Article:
What makes a good open government plan? Specifics. As I noted in a guest blog post at GovFresh, many open government plans are short on details outside the sections dealing with their flagship initiatives - those projects slated to be started immediately. Missing from many plans are, well, plans - what agencies will be doing over the next year, the next five years, or ten years to follow through on promises to become more open. There are aspirational promises of openness, but hoping and wishing will not make it so. Agencies need to have a well-developed plan for how they will increase transparency, participation, and collaboration in the next few years in order to enable their success and the success of the White House Open Government Initiative.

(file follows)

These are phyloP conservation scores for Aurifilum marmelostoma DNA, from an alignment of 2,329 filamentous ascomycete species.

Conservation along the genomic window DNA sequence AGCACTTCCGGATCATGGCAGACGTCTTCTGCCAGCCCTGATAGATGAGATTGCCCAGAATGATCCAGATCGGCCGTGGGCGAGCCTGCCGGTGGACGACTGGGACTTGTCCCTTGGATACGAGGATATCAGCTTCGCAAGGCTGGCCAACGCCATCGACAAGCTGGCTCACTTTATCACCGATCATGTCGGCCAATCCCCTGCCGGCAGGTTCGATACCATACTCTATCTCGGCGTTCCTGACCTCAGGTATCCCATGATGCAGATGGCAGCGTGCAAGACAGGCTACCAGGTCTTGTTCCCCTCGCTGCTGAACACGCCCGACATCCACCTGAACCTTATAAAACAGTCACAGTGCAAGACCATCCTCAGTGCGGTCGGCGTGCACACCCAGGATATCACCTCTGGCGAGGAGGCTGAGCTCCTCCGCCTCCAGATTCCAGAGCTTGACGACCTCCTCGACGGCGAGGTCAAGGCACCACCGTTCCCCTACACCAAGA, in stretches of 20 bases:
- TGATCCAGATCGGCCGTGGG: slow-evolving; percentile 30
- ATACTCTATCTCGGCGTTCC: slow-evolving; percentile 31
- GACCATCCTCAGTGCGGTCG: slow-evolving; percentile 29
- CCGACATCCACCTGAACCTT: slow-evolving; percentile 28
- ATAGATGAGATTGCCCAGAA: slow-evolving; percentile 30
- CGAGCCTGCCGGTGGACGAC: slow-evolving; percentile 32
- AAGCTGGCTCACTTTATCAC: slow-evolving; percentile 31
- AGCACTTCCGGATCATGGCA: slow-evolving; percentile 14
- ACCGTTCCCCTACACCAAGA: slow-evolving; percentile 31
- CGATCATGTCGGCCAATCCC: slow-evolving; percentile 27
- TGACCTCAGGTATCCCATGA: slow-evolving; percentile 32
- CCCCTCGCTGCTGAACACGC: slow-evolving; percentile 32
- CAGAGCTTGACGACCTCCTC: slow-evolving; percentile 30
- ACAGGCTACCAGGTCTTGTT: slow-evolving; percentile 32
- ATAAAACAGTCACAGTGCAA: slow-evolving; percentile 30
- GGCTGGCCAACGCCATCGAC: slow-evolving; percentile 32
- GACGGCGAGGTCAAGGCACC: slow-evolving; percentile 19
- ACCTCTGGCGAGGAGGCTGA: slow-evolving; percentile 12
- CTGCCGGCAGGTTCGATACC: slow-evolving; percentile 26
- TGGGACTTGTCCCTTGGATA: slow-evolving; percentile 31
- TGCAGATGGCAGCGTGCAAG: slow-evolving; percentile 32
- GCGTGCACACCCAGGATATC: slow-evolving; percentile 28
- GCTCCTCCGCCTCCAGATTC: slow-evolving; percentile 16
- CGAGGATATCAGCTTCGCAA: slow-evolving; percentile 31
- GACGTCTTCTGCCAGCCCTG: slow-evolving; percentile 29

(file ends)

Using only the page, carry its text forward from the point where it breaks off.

While most Open Government Plans lacked the specifics that allow implementation, some plans were exceptional both in content and detail. For example, after reading the NASA plan, I was excited and energized by the level of care that had been put into each section, and felt that NASA had the tools to implement their plan. Instead of promising to “explore” using social media or the ways that people could participate, NASA outlined the structure and operations planned for their Participatory Exploration Office, intended to make NASA missions more participatory and collaborative. Granted, this office dates back to the 2008 NASA Reauthorization Act, but it is still an ambitious and well-developed plan for engaging the public in NASA’s mission and includes new projects.
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